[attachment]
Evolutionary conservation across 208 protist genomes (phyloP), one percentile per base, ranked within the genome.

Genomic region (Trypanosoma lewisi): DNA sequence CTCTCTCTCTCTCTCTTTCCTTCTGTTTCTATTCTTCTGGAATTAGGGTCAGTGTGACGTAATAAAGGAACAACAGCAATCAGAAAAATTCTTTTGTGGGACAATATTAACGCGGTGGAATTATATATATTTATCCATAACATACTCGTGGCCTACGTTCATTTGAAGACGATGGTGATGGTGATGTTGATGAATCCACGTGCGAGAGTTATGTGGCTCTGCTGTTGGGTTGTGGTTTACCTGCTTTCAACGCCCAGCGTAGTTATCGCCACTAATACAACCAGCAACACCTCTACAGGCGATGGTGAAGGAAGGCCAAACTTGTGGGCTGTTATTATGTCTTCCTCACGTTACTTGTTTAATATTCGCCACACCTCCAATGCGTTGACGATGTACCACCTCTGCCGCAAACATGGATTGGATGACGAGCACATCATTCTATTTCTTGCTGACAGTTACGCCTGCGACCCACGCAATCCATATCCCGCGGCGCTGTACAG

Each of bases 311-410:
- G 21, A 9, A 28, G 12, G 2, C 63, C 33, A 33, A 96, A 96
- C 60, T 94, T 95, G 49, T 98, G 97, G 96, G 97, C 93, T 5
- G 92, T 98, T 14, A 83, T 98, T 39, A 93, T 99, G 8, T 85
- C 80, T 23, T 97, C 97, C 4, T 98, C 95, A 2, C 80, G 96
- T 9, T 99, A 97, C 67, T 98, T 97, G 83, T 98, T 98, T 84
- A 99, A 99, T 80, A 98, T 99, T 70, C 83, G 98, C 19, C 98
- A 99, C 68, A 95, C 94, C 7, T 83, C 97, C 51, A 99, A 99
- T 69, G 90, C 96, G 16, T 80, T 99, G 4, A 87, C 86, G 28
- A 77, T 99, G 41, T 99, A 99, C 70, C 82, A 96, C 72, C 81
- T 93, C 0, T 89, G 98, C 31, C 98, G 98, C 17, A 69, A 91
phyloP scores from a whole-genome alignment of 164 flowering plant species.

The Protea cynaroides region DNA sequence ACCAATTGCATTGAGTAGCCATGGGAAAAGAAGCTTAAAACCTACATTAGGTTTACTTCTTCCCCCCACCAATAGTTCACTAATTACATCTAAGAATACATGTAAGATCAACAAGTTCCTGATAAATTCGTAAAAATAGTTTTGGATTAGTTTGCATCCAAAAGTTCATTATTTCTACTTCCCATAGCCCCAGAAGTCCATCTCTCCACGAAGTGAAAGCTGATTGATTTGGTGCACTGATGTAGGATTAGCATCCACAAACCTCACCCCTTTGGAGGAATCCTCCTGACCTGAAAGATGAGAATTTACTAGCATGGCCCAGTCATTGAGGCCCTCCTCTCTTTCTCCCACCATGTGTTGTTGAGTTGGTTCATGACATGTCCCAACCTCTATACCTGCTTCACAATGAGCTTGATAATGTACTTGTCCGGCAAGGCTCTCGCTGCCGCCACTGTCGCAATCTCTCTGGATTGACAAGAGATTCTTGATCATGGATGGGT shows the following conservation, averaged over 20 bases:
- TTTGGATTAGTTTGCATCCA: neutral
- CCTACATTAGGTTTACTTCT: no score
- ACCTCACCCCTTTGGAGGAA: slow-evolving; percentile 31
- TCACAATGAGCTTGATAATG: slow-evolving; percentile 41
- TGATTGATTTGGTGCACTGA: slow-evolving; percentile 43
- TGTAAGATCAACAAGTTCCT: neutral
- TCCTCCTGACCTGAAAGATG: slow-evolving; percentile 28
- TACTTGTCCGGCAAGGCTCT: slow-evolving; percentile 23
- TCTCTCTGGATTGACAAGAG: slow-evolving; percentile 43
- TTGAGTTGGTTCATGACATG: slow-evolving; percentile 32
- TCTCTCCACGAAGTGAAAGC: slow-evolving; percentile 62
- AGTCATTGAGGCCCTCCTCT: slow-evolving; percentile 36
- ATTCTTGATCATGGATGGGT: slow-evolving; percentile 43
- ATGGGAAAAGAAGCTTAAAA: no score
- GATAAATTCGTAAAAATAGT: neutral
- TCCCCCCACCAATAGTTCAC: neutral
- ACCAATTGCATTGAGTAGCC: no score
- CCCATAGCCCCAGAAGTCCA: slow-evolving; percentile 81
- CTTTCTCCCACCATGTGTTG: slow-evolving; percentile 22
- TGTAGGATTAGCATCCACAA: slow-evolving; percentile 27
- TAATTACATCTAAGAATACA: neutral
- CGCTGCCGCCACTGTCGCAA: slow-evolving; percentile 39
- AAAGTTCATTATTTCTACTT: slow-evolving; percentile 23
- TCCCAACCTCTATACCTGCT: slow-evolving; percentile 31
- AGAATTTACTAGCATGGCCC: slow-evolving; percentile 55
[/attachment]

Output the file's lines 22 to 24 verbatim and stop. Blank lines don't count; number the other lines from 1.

- TCCTCCTGACCTGAAAGATG: slow-evolving; percentile 28
- TACTTGTCCGGCAAGGCTCT: slow-evolving; percentile 23
- TCTCTCTGGATTGACAAGAG: slow-evolving; percentile 43